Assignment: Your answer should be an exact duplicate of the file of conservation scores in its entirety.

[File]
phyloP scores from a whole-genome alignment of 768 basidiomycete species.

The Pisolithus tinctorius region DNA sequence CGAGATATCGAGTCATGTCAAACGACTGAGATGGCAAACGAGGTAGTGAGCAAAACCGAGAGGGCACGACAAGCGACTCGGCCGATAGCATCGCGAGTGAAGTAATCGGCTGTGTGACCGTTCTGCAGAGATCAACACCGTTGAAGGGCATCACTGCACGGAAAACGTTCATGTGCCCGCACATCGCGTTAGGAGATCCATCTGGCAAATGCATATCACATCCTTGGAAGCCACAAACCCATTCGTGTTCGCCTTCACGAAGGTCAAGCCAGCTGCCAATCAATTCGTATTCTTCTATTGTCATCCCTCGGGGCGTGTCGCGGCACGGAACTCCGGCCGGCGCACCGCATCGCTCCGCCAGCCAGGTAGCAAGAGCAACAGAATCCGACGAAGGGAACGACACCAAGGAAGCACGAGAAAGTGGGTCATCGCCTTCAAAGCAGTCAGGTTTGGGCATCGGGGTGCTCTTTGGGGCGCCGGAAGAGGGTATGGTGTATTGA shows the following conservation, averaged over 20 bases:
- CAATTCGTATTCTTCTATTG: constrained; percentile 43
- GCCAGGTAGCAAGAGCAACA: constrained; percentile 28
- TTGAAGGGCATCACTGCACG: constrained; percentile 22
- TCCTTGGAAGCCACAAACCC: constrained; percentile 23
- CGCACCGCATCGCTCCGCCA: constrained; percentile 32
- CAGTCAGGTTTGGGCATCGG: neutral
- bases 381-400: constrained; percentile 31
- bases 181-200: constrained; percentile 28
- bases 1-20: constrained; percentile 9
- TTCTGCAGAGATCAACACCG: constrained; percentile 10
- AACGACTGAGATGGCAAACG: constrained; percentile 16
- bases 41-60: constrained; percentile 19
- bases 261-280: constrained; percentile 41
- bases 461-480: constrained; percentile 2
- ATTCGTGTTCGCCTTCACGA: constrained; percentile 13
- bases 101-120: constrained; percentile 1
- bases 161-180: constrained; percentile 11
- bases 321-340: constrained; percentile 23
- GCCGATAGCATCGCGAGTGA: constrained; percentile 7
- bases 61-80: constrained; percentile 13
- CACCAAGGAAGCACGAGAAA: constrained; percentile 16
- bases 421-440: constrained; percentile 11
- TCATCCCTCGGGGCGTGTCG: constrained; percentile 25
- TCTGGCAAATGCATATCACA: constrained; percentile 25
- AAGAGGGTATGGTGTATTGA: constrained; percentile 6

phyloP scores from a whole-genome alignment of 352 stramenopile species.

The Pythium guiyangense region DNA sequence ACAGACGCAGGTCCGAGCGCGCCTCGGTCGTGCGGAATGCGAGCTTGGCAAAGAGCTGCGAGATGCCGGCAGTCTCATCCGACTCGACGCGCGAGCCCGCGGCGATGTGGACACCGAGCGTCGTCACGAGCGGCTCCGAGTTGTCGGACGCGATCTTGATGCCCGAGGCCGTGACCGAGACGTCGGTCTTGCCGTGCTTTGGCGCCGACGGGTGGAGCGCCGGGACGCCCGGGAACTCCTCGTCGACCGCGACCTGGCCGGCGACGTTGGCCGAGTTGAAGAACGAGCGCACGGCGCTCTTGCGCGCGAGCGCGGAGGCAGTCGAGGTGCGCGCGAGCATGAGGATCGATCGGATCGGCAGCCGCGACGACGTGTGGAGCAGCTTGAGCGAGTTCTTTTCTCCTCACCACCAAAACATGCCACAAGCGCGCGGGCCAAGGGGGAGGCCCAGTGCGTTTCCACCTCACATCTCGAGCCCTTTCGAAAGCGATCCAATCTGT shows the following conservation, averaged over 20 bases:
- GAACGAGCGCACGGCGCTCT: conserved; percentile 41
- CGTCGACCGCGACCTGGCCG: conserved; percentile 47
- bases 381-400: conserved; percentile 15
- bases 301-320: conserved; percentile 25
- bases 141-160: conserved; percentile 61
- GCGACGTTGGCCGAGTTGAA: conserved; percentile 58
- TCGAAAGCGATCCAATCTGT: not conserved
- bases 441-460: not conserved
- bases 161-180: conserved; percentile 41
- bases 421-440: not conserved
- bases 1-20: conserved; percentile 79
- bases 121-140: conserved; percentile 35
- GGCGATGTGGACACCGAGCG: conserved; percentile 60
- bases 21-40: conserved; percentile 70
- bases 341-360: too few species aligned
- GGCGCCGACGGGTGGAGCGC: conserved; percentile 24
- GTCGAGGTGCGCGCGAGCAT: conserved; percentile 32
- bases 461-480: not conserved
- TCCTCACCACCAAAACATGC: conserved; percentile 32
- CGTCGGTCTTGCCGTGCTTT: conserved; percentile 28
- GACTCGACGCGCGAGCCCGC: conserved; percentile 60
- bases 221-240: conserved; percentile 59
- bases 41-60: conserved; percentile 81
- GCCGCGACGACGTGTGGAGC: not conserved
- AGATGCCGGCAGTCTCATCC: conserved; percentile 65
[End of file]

phyloP scores from a whole-genome alignment of 768 basidiomycete species.

The Pisolithus tinctorius region DNA sequence CGAGATATCGAGTCATGTCAAACGACTGAGATGGCAAACGAGGTAGTGAGCAAAACCGAGAGGGCACGACAAGCGACTCGGCCGATAGCATCGCGAGTGAAGTAATCGGCTGTGTGACCGTTCTGCAGAGATCAACACCGTTGAAGGGCATCACTGCACGGAAAACGTTCATGTGCCCGCACATCGCGTTAGGAGATCCATCTGGCAAATGCATATCACATCCTTGGAAGCCACAAACCCATTCGTGTTCGCCTTCACGAAGGTCAAGCCAGCTGCCAATCAATTCGTATTCTTCTATTGTCATCCCTCGGGGCGTGTCGCGGCACGGAACTCCGGCCGGCGCACCGCATCGCTCCGCCAGCCAGGTAGCAAGAGCAACAGAATCCGACGAAGGGAACGACACCAAGGAAGCACGAGAAAGTGGGTCATCGCCTTCAAAGCAGTCAGGTTTGGGCATCGGGGTGCTCTTTGGGGCGCCGGAAGAGGGTATGGTGTATTGA shows the following conservation, averaged over 20 bases:
- CAATTCGTATTCTTCTATTG: constrained; percentile 43
- GCCAGGTAGCAAGAGCAACA: constrained; percentile 28
- TTGAAGGGCATCACTGCACG: constrained; percentile 22
- TCCTTGGAAGCCACAAACCC: constrained; percentile 23
- CGCACCGCATCGCTCCGCCA: constrained; percentile 32
- CAGTCAGGTTTGGGCATCGG: neutral
- bases 381-400: constrained; percentile 31
- bases 181-200: constrained; percentile 28
- bases 1-20: constrained; percentile 9
- TTCTGCAGAGATCAACACCG: constrained; percentile 10
- AACGACTGAGATGGCAAACG: constrained; percentile 16
- bases 41-60: constrained; percentile 19
- bases 261-280: constrained; percentile 41
- bases 461-480: constrained; percentile 2
- ATTCGTGTTCGCCTTCACGA: constrained; percentile 13
- bases 101-120: constrained; percentile 1
- bases 161-180: constrained; percentile 11
- bases 321-340: constrained; percentile 23
- GCCGATAGCATCGCGAGTGA: constrained; percentile 7
- bases 61-80: constrained; percentile 13
- CACCAAGGAAGCACGAGAAA: constrained; percentile 16
- bases 421-440: constrained; percentile 11
- TCATCCCTCGGGGCGTGTCG: constrained; percentile 25
- TCTGGCAAATGCATATCACA: constrained; percentile 25
- AAGAGGGTATGGTGTATTGA: constrained; percentile 6

phyloP scores from a whole-genome alignment of 352 stramenopile species.

The Pythium guiyangense region DNA sequence ACAGACGCAGGTCCGAGCGCGCCTCGGTCGTGCGGAATGCGAGCTTGGCAAAGAGCTGCGAGATGCCGGCAGTCTCATCCGACTCGACGCGCGAGCCCGCGGCGATGTGGACACCGAGCGTCGTCACGAGCGGCTCCGAGTTGTCGGACGCGATCTTGATGCCCGAGGCCGTGACCGAGACGTCGGTCTTGCCGTGCTTTGGCGCCGACGGGTGGAGCGCCGGGACGCCCGGGAACTCCTCGTCGACCGCGACCTGGCCGGCGACGTTGGCCGAGTTGAAGAACGAGCGCACGGCGCTCTTGCGCGCGAGCGCGGAGGCAGTCGAGGTGCGCGCGAGCATGAGGATCGATCGGATCGGCAGCCGCGACGACGTGTGGAGCAGCTTGAGCGAGTTCTTTTCTCCTCACCACCAAAACATGCCACAAGCGCGCGGGCCAAGGGGGAGGCCCAGTGCGTTTCCACCTCACATCTCGAGCCCTTTCGAAAGCGATCCAATCTGT shows the following conservation, averaged over 20 bases:
- GAACGAGCGCACGGCGCTCT: conserved; percentile 41
- CGTCGACCGCGACCTGGCCG: conserved; percentile 47
- bases 381-400: conserved; percentile 15
- bases 301-320: conserved; percentile 25
- bases 141-160: conserved; percentile 61
- GCGACGTTGGCCGAGTTGAA: conserved; percentile 58
- TCGAAAGCGATCCAATCTGT: not conserved
- bases 441-460: not conserved
- bases 161-180: conserved; percentile 41
- bases 421-440: not conserved
- bases 1-20: conserved; percentile 79
- bases 121-140: conserved; percentile 35
- GGCGATGTGGACACCGAGCG: conserved; percentile 60
- bases 21-40: conserved; percentile 70
- bases 341-360: too few species aligned
- GGCGCCGACGGGTGGAGCGC: conserved; percentile 24
- GTCGAGGTGCGCGCGAGCAT: conserved; percentile 32
- bases 461-480: not conserved
- TCCTCACCACCAAAACATGC: conserved; percentile 32
- CGTCGGTCTTGCCGTGCTTT: conserved; percentile 28
- GACTCGACGCGCGAGCCCGC: conserved; percentile 60
- bases 221-240: conserved; percentile 59
- bases 41-60: conserved; percentile 81
- GCCGCGACGACGTGTGGAGC: not conserved
- AGATGCCGGCAGTCTCATCC: conserved; percentile 65